It’s no secret we are experiencing inflation, and it is hitting us where it hurts most—in our pocketbooks and on our kitchen table. I got wind of inflation in the oddest of ways. I go to Trader Joe’s every week, and at checkout, I guesstimate my food bill—sort of like playing “The Price is Right.” I do not mentally tally the goods as I walk through the aisles because, in my book, that’s cheating.
Until recently, I had the useless talent of guessing just right—within 2 to 4 percent of the bill. I attribute this “skill” to being a grocer’s daughter, which might also explain why I always have food on my mind. And because I’ve been guesstimating forever, Trader Joe’s cashiers seem to know my game and are amused.
About three months ago, my guesstimates started being wildly off—by as much as 15 percent. Just as I was getting ready to stop playing because I had lost my useless capability, Michele, a cashier, offered me, “You are not taking into account inflation. Our prices have gone up—just like everyone else’s.” At her suggestion, I started bumping up my guesstimate by 10 percent, and, yes, I was baaack!
The small “inflation adjustment” did the trick. I didn’t need to read anything from today’s most noted economists to understand that inflation was real and hit me right at the Trader Joe’s register. My lemons were now .49 cents each, up from .39 cents. My bag of potato chips had risen in price from $1.99 to $2.29, and on and on it went.
Just as I was digesting my new reality, I read about an unusual trend in 2022. It’s called “scrap cooking,” and the goal is zero waste. This means that almost everything gets used in the menu, from the stem of broccoli to orange peels. What can you do with orange peels? Make them a “candied” dessert. And broccoli stems? Shave them and then add to your pasta.
Scrap chefs and scrap cooking segments now appear on today’s cooking shows. The topic even made a recent dinner conversation with my hip niece, who stays very current and shared what she has learned. I suspect that scrap cooking is another example of necessity being the mother of invention. Our budgets are pinched as we try to make do, and so we call upon a new level of creativity in our cooking.
It turns out food is the third-largest expenditure in American homes. The Bureau of Labor Statistics reports that housing represents 35 percent of the average American’s budget, transportation 16 percent, and food 12 percent. Food adjustments offer the potential for quick budgetary relief when compared to changing your residence or flipping your car. With food, we can go from steak to pasta at a moment’s notice. Neither the shortage of semiconductors nor needing to engage a realtor will slow us down.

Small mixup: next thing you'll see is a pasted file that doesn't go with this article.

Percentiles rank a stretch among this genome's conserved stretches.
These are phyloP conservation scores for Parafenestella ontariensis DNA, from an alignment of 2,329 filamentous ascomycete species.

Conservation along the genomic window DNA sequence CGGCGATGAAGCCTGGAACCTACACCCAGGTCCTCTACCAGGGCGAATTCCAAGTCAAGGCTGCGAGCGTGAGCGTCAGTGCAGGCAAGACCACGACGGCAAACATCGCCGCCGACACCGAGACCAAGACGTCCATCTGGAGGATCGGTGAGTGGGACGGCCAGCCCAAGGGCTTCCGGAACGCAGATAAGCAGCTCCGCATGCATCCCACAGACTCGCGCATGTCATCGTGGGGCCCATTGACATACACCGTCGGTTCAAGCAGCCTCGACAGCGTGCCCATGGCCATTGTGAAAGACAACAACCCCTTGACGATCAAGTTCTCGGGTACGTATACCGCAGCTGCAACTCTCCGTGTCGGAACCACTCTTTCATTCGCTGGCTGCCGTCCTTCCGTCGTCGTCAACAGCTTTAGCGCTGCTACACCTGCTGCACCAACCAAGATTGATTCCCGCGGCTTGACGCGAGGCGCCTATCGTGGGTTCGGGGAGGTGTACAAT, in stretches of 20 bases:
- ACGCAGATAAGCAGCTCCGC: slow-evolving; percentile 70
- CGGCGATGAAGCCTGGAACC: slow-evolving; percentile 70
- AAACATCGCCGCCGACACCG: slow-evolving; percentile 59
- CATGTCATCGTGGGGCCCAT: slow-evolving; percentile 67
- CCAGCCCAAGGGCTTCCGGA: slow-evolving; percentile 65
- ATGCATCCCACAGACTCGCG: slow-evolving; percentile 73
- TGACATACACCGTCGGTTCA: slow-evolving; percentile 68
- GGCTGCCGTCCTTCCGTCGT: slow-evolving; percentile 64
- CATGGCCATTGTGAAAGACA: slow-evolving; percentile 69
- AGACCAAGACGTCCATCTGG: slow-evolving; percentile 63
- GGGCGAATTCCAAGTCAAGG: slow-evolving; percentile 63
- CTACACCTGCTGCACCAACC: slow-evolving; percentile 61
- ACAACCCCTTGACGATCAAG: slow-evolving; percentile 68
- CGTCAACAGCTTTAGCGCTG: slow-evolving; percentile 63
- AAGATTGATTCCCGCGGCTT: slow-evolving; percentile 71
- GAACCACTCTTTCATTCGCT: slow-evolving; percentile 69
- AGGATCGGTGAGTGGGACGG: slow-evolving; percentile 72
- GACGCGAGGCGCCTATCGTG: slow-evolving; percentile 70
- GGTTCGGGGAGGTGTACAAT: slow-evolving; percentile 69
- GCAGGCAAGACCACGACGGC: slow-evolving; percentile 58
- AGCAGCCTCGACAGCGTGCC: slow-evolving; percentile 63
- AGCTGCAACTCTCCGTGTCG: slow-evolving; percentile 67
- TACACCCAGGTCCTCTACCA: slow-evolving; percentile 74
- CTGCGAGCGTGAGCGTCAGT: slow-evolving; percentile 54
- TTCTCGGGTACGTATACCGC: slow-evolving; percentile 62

Historically, the U.S. Department of Agriculture (USDA) has tried to help match various food budgets with nutritional requirements for a healthy diet. They have laid out four different menu plans that run the gamut from “thrifty” through “low-cost” and “moderate” to “liberal.” All the plans are intended to be nutritionally sound where the significant variations relate to our source of protein (for example, beans versus beef) and whether we buy fresh or frozen when it comes to fruits and vegetables.
The biggest problem with the USDA’s plans is that they were built in 2007. Their estimate for a family of four, under the modest plan, still sits at between $922 and $1101 per month. In 2022 with a double-digit rise in price across poultry, fish, eggs, and beef, this doesn’t work. Fortunately, the USDA is looking to update its guidelines.
While no one that I know likes inflation-induced stress, there is a small silver lining. Though I am far from zero-waste, I have become craftier in my cooking and use of leftovers. Also, my family appreciates the splurge of steak more because it’s less frequent.
If history is any guide, we could be stuck in this inflationary mode for a while. I don’t want to sugarcoat our new reality, but, like scrap cooking, other positive behaviors might emerge. And I am happy to report that I am back in the winner’s circle in my personal game of the “Price is Right.”